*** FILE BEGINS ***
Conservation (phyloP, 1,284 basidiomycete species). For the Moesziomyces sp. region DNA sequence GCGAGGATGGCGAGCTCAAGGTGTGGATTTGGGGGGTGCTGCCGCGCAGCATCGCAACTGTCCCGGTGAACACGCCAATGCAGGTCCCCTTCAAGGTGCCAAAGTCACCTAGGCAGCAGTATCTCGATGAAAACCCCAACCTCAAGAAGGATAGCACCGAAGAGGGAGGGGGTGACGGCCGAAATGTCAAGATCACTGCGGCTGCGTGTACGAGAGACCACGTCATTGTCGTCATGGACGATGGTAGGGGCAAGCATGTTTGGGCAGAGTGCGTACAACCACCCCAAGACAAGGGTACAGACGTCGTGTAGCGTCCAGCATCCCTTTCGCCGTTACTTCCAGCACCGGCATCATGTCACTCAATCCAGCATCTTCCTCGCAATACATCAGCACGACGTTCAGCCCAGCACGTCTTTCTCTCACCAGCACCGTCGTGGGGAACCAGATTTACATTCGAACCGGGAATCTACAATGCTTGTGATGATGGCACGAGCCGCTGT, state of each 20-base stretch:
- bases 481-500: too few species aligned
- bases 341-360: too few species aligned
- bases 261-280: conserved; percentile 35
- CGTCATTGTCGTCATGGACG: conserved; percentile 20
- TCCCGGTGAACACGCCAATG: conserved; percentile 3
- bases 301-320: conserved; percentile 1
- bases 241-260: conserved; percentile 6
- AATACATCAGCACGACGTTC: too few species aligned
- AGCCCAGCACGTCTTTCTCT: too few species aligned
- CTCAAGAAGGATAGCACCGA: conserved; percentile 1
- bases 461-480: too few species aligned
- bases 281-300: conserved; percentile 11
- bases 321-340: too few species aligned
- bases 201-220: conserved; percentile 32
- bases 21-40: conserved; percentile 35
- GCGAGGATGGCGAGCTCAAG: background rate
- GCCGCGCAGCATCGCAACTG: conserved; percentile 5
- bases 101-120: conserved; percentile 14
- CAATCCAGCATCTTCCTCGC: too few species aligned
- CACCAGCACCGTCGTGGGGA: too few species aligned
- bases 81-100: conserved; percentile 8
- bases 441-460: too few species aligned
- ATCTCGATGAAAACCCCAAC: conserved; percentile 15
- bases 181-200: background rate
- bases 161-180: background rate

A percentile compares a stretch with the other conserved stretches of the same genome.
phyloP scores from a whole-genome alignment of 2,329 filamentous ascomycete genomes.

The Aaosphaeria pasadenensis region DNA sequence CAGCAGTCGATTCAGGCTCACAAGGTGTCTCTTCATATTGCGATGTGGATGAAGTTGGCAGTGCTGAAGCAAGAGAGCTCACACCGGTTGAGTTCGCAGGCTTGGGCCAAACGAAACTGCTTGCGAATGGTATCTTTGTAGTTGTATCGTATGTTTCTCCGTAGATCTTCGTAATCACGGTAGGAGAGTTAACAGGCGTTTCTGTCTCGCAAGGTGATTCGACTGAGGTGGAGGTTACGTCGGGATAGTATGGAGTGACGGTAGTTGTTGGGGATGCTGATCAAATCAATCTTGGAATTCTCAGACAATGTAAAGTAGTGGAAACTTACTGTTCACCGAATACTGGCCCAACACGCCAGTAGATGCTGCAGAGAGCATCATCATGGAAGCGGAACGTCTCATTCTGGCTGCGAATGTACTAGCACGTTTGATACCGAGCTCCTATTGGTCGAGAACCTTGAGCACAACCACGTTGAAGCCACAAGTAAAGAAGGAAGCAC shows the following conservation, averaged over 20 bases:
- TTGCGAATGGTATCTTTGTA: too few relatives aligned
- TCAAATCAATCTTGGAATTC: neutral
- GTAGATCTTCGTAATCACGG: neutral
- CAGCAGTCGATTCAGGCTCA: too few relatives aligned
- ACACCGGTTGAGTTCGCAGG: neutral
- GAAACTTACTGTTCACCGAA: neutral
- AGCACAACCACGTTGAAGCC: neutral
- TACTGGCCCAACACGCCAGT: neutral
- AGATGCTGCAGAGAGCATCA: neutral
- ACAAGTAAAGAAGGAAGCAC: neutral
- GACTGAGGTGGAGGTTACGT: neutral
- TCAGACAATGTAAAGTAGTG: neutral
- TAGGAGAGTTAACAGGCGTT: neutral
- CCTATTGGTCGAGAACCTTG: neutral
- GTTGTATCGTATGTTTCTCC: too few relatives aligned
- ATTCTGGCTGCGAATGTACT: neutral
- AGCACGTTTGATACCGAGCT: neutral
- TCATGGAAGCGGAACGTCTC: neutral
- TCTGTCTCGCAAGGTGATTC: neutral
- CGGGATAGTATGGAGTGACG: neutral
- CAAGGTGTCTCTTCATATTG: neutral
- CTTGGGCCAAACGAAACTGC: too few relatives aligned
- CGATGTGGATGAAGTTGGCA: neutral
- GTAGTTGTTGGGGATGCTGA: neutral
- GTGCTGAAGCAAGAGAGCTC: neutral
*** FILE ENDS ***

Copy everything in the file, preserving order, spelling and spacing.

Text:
Conservation (phyloP, 1,284 basidiomycete species). For the Moesziomyces sp. region DNA sequence GCGAGGATGGCGAGCTCAAGGTGTGGATTTGGGGGGTGCTGCCGCGCAGCATCGCAACTGTCCCGGTGAACACGCCAATGCAGGTCCCCTTCAAGGTGCCAAAGTCACCTAGGCAGCAGTATCTCGATGAAAACCCCAACCTCAAGAAGGATAGCACCGAAGAGGGAGGGGGTGACGGCCGAAATGTCAAGATCACTGCGGCTGCGTGTACGAGAGACCACGTCATTGTCGTCATGGACGATGGTAGGGGCAAGCATGTTTGGGCAGAGTGCGTACAACCACCCCAAGACAAGGGTACAGACGTCGTGTAGCGTCCAGCATCCCTTTCGCCGTTACTTCCAGCACCGGCATCATGTCACTCAATCCAGCATCTTCCTCGCAATACATCAGCACGACGTTCAGCCCAGCACGTCTTTCTCTCACCAGCACCGTCGTGGGGAACCAGATTTACATTCGAACCGGGAATCTACAATGCTTGTGATGATGGCACGAGCCGCTGT, state of each 20-base stretch:
- bases 481-500: too few species aligned
- bases 341-360: too few species aligned
- bases 261-280: conserved; percentile 35
- CGTCATTGTCGTCATGGACG: conserved; percentile 20
- TCCCGGTGAACACGCCAATG: conserved; percentile 3
- bases 301-320: conserved; percentile 1
- bases 241-260: conserved; percentile 6
- AATACATCAGCACGACGTTC: too few species aligned
- AGCCCAGCACGTCTTTCTCT: too few species aligned
- CTCAAGAAGGATAGCACCGA: conserved; percentile 1
- bases 461-480: too few species aligned
- bases 281-300: conserved; percentile 11
- bases 321-340: too few species aligned
- bases 201-220: conserved; percentile 32
- bases 21-40: conserved; percentile 35
- GCGAGGATGGCGAGCTCAAG: background rate
- GCCGCGCAGCATCGCAACTG: conserved; percentile 5
- bases 101-120: conserved; percentile 14
- CAATCCAGCATCTTCCTCGC: too few species aligned
- CACCAGCACCGTCGTGGGGA: too few species aligned
- bases 81-100: conserved; percentile 8
- bases 441-460: too few species aligned
- ATCTCGATGAAAACCCCAAC: conserved; percentile 15
- bases 181-200: background rate
- bases 161-180: background rate

A percentile compares a stretch with the other conserved stretches of the same genome.
phyloP scores from a whole-genome alignment of 2,329 filamentous ascomycete genomes.

The Aaosphaeria pasadenensis region DNA sequence CAGCAGTCGATTCAGGCTCACAAGGTGTCTCTTCATATTGCGATGTGGATGAAGTTGGCAGTGCTGAAGCAAGAGAGCTCACACCGGTTGAGTTCGCAGGCTTGGGCCAAACGAAACTGCTTGCGAATGGTATCTTTGTAGTTGTATCGTATGTTTCTCCGTAGATCTTCGTAATCACGGTAGGAGAGTTAACAGGCGTTTCTGTCTCGCAAGGTGATTCGACTGAGGTGGAGGTTACGTCGGGATAGTATGGAGTGACGGTAGTTGTTGGGGATGCTGATCAAATCAATCTTGGAATTCTCAGACAATGTAAAGTAGTGGAAACTTACTGTTCACCGAATACTGGCCCAACACGCCAGTAGATGCTGCAGAGAGCATCATCATGGAAGCGGAACGTCTCATTCTGGCTGCGAATGTACTAGCACGTTTGATACCGAGCTCCTATTGGTCGAGAACCTTGAGCACAACCACGTTGAAGCCACAAGTAAAGAAGGAAGCAC shows the following conservation, averaged over 20 bases:
- TTGCGAATGGTATCTTTGTA: too few relatives aligned
- TCAAATCAATCTTGGAATTC: neutral
- GTAGATCTTCGTAATCACGG: neutral
- CAGCAGTCGATTCAGGCTCA: too few relatives aligned
- ACACCGGTTGAGTTCGCAGG: neutral
- GAAACTTACTGTTCACCGAA: neutral
- AGCACAACCACGTTGAAGCC: neutral
- TACTGGCCCAACACGCCAGT: neutral
- AGATGCTGCAGAGAGCATCA: neutral
- ACAAGTAAAGAAGGAAGCAC: neutral
- GACTGAGGTGGAGGTTACGT: neutral
- TCAGACAATGTAAAGTAGTG: neutral
- TAGGAGAGTTAACAGGCGTT: neutral
- CCTATTGGTCGAGAACCTTG: neutral
- GTTGTATCGTATGTTTCTCC: too few relatives aligned
- ATTCTGGCTGCGAATGTACT: neutral
- AGCACGTTTGATACCGAGCT: neutral
- TCATGGAAGCGGAACGTCTC: neutral
- TCTGTCTCGCAAGGTGATTC: neutral
- CGGGATAGTATGGAGTGACG: neutral
- CAAGGTGTCTCTTCATATTG: neutral
- CTTGGGCCAAACGAAACTGC: too few relatives aligned
- CGATGTGGATGAAGTTGGCA: neutral
- GTAGTTGTTGGGGATGCTGA: neutral
- GTGCTGAAGCAAGAGAGCTC: neutral